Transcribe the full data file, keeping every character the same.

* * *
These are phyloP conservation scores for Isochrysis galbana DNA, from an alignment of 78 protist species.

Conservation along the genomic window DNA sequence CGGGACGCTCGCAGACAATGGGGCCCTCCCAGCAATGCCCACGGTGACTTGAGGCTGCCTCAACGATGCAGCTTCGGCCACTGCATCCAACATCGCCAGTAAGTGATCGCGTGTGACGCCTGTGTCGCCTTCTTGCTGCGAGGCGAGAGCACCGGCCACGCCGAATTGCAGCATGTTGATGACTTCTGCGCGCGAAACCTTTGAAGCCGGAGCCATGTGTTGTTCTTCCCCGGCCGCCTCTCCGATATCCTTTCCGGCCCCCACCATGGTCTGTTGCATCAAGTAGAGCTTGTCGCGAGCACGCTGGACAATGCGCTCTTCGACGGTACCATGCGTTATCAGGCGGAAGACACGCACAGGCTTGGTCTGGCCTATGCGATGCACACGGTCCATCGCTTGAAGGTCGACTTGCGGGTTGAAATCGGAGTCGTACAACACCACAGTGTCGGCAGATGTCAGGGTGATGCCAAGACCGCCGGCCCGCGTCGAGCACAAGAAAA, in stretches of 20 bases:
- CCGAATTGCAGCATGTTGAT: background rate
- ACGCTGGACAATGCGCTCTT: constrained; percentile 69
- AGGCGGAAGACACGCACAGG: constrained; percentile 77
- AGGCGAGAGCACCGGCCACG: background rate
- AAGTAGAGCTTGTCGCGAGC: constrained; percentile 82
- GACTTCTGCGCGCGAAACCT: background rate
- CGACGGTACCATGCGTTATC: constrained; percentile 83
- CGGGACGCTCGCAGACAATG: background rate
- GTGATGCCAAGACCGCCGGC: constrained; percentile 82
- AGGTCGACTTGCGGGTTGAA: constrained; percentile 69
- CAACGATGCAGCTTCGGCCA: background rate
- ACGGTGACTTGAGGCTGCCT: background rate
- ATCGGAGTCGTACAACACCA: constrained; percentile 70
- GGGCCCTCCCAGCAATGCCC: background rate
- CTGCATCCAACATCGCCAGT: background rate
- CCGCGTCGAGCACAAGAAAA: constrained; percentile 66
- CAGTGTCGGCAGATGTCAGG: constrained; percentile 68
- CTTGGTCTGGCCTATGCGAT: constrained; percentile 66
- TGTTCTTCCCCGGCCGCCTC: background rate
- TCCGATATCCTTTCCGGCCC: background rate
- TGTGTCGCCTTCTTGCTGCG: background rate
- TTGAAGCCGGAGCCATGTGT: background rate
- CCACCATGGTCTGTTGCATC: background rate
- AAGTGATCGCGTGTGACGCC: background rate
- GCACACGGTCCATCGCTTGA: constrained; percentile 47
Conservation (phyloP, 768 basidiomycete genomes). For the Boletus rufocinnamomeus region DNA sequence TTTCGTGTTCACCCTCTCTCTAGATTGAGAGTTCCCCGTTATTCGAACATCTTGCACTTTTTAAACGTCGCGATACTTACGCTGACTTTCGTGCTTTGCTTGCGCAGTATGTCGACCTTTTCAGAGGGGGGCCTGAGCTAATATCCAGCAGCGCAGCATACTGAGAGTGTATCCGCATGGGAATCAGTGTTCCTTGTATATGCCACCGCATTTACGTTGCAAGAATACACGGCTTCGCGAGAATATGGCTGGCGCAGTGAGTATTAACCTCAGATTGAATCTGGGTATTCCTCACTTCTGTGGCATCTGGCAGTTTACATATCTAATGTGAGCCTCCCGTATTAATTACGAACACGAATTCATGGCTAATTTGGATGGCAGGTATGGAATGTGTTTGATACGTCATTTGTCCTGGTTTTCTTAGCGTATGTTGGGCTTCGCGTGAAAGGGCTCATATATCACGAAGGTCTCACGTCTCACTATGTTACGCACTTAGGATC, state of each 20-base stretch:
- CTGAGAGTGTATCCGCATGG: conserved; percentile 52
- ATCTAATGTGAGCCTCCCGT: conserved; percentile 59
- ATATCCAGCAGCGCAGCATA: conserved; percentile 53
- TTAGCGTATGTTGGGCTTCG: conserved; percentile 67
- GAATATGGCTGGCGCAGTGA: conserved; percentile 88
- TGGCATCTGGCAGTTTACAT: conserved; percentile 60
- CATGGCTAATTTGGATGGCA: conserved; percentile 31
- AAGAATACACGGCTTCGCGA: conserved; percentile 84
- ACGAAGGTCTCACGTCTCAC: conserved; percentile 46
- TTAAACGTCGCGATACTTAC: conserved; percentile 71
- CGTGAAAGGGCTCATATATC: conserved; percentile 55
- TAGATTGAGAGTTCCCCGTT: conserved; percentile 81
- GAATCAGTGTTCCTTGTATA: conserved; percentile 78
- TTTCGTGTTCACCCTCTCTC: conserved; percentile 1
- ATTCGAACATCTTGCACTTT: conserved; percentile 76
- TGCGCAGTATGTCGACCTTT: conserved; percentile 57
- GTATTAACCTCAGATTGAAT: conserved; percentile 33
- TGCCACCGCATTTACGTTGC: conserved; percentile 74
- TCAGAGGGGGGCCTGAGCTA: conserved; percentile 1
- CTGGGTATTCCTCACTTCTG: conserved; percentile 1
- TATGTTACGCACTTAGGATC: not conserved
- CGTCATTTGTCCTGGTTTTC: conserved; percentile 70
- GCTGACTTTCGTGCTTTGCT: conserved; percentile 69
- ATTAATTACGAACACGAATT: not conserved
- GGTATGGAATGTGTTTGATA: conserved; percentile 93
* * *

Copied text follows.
These are phyloP conservation scores for Isochrysis galbana DNA, from an alignment of 78 protist species.

Conservation along the genomic window DNA sequence CGGGACGCTCGCAGACAATGGGGCCCTCCCAGCAATGCCCACGGTGACTTGAGGCTGCCTCAACGATGCAGCTTCGGCCACTGCATCCAACATCGCCAGTAAGTGATCGCGTGTGACGCCTGTGTCGCCTTCTTGCTGCGAGGCGAGAGCACCGGCCACGCCGAATTGCAGCATGTTGATGACTTCTGCGCGCGAAACCTTTGAAGCCGGAGCCATGTGTTGTTCTTCCCCGGCCGCCTCTCCGATATCCTTTCCGGCCCCCACCATGGTCTGTTGCATCAAGTAGAGCTTGTCGCGAGCACGCTGGACAATGCGCTCTTCGACGGTACCATGCGTTATCAGGCGGAAGACACGCACAGGCTTGGTCTGGCCTATGCGATGCACACGGTCCATCGCTTGAAGGTCGACTTGCGGGTTGAAATCGGAGTCGTACAACACCACAGTGTCGGCAGATGTCAGGGTGATGCCAAGACCGCCGGCCCGCGTCGAGCACAAGAAAA, in stretches of 20 bases:
- CCGAATTGCAGCATGTTGAT: background rate
- ACGCTGGACAATGCGCTCTT: constrained; percentile 69
- AGGCGGAAGACACGCACAGG: constrained; percentile 77
- AGGCGAGAGCACCGGCCACG: background rate
- AAGTAGAGCTTGTCGCGAGC: constrained; percentile 82
- GACTTCTGCGCGCGAAACCT: background rate
- CGACGGTACCATGCGTTATC: constrained; percentile 83
- CGGGACGCTCGCAGACAATG: background rate
- GTGATGCCAAGACCGCCGGC: constrained; percentile 82
- AGGTCGACTTGCGGGTTGAA: constrained; percentile 69
- CAACGATGCAGCTTCGGCCA: background rate
- ACGGTGACTTGAGGCTGCCT: background rate
- ATCGGAGTCGTACAACACCA: constrained; percentile 70
- GGGCCCTCCCAGCAATGCCC: background rate
- CTGCATCCAACATCGCCAGT: background rate
- CCGCGTCGAGCACAAGAAAA: constrained; percentile 66
- CAGTGTCGGCAGATGTCAGG: constrained; percentile 68
- CTTGGTCTGGCCTATGCGAT: constrained; percentile 66
- TGTTCTTCCCCGGCCGCCTC: background rate
- TCCGATATCCTTTCCGGCCC: background rate
- TGTGTCGCCTTCTTGCTGCG: background rate
- TTGAAGCCGGAGCCATGTGT: background rate
- CCACCATGGTCTGTTGCATC: background rate
- AAGTGATCGCGTGTGACGCC: background rate
- GCACACGGTCCATCGCTTGA: constrained; percentile 47
Conservation (phyloP, 768 basidiomycete genomes). For the Boletus rufocinnamomeus region DNA sequence TTTCGTGTTCACCCTCTCTCTAGATTGAGAGTTCCCCGTTATTCGAACATCTTGCACTTTTTAAACGTCGCGATACTTACGCTGACTTTCGTGCTTTGCTTGCGCAGTATGTCGACCTTTTCAGAGGGGGGCCTGAGCTAATATCCAGCAGCGCAGCATACTGAGAGTGTATCCGCATGGGAATCAGTGTTCCTTGTATATGCCACCGCATTTACGTTGCAAGAATACACGGCTTCGCGAGAATATGGCTGGCGCAGTGAGTATTAACCTCAGATTGAATCTGGGTATTCCTCACTTCTGTGGCATCTGGCAGTTTACATATCTAATGTGAGCCTCCCGTATTAATTACGAACACGAATTCATGGCTAATTTGGATGGCAGGTATGGAATGTGTTTGATACGTCATTTGTCCTGGTTTTCTTAGCGTATGTTGGGCTTCGCGTGAAAGGGCTCATATATCACGAAGGTCTCACGTCTCACTATGTTACGCACTTAGGATC, state of each 20-base stretch:
- CTGAGAGTGTATCCGCATGG: conserved; percentile 52
- ATCTAATGTGAGCCTCCCGT: conserved; percentile 59
- ATATCCAGCAGCGCAGCATA: conserved; percentile 53
- TTAGCGTATGTTGGGCTTCG: conserved; percentile 67
- GAATATGGCTGGCGCAGTGA: conserved; percentile 88
- TGGCATCTGGCAGTTTACAT: conserved; percentile 60
- CATGGCTAATTTGGATGGCA: conserved; percentile 31
- AAGAATACACGGCTTCGCGA: conserved; percentile 84
- ACGAAGGTCTCACGTCTCAC: conserved; percentile 46
- TTAAACGTCGCGATACTTAC: conserved; percentile 71
- CGTGAAAGGGCTCATATATC: conserved; percentile 55
- TAGATTGAGAGTTCCCCGTT: conserved; percentile 81
- GAATCAGTGTTCCTTGTATA: conserved; percentile 78
- TTTCGTGTTCACCCTCTCTC: conserved; percentile 1
- ATTCGAACATCTTGCACTTT: conserved; percentile 76
- TGCGCAGTATGTCGACCTTT: conserved; percentile 57
- GTATTAACCTCAGATTGAAT: conserved; percentile 33
- TGCCACCGCATTTACGTTGC: conserved; percentile 74
- TCAGAGGGGGGCCTGAGCTA: conserved; percentile 1
- CTGGGTATTCCTCACTTCTG: conserved; percentile 1
- TATGTTACGCACTTAGGATC: not conserved
- CGTCATTTGTCCTGGTTTTC: conserved; percentile 70
- GCTGACTTTCGTGCTTTGCT: conserved; percentile 69
- ATTAATTACGAACACGAATT: not conserved
- GGTATGGAATGTGTTTGATA: conserved; percentile 93